No poaching agreements among employers continue to make antitrust news, and employers and their HR professionals need to take note. Whether or not a particular agreement has a valid purpose (such as protecting an employer’s investment in employee training), no-poaching agreements limit competition for workers and (according to critics) suppress wages. Where the agreement is not reasonably related to any legitimate business relationship between the parties, courts have condemned the agreements as per se illegal—and the U.S. Department of Justice has stated that it will prosecute them as criminal violations in appropriate cases. State attorneys general and private plaintiffs have challenged agreements between franchisors and franchisees as per se antitrust violations or “quick look” violations, although recent statements of interest filed by the Justice Department in private litigation cast doubt on those theories. The topic will only get hotter: the New York legislature is considering a bill to make all no-poaching agreements (including in franchise agreements) between employers illegal, and several presidential candidates (including Joe Biden, Corey Booker, and Elizabeth Warren) have called for similar federal legislation.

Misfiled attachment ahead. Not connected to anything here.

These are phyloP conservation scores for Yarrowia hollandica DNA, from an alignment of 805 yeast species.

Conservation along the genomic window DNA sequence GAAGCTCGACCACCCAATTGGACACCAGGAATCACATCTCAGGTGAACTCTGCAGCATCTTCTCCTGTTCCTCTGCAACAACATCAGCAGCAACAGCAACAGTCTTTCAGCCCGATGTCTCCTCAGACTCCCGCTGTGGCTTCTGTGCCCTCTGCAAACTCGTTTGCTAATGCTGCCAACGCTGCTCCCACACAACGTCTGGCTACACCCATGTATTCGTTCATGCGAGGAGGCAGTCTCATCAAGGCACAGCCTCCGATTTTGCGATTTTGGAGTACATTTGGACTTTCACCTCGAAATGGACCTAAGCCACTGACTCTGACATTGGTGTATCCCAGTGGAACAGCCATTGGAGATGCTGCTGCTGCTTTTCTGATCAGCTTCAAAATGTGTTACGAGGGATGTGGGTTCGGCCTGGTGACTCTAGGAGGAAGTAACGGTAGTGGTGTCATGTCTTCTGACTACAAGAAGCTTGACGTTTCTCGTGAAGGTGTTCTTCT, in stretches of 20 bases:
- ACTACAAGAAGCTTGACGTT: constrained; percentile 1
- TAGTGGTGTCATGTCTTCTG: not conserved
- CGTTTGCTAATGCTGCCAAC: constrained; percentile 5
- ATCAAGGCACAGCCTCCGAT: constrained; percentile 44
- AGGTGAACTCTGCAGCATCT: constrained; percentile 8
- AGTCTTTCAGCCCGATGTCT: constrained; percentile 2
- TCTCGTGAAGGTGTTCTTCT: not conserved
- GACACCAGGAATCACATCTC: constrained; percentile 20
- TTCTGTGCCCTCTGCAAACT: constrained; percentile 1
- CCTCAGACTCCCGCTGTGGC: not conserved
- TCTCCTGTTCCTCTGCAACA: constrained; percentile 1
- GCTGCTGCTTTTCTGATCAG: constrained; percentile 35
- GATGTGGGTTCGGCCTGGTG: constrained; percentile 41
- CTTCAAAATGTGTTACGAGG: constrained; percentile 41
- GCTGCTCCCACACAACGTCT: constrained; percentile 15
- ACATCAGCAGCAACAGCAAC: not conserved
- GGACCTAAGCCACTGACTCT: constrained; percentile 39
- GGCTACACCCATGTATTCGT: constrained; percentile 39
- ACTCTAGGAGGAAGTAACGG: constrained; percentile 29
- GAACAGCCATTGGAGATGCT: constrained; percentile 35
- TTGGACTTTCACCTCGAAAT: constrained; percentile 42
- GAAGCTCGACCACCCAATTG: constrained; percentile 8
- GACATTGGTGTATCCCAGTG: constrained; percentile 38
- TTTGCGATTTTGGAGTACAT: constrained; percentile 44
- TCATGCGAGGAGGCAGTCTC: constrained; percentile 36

Click here for the most recent article from Dorsey’s No-Poaching Agreements Task Group on the latest developments in no-poaching litigation. The task group includes attorneys in New York, Seattle, and Minneapolis: Nathan Alexander, Rebecca Bernhard, Jonathan Herman, Anthony Badaracco, Nathan Ebnet, Michael Lindsay, James Nichols, Erik Ruda, and Jaime Stilson.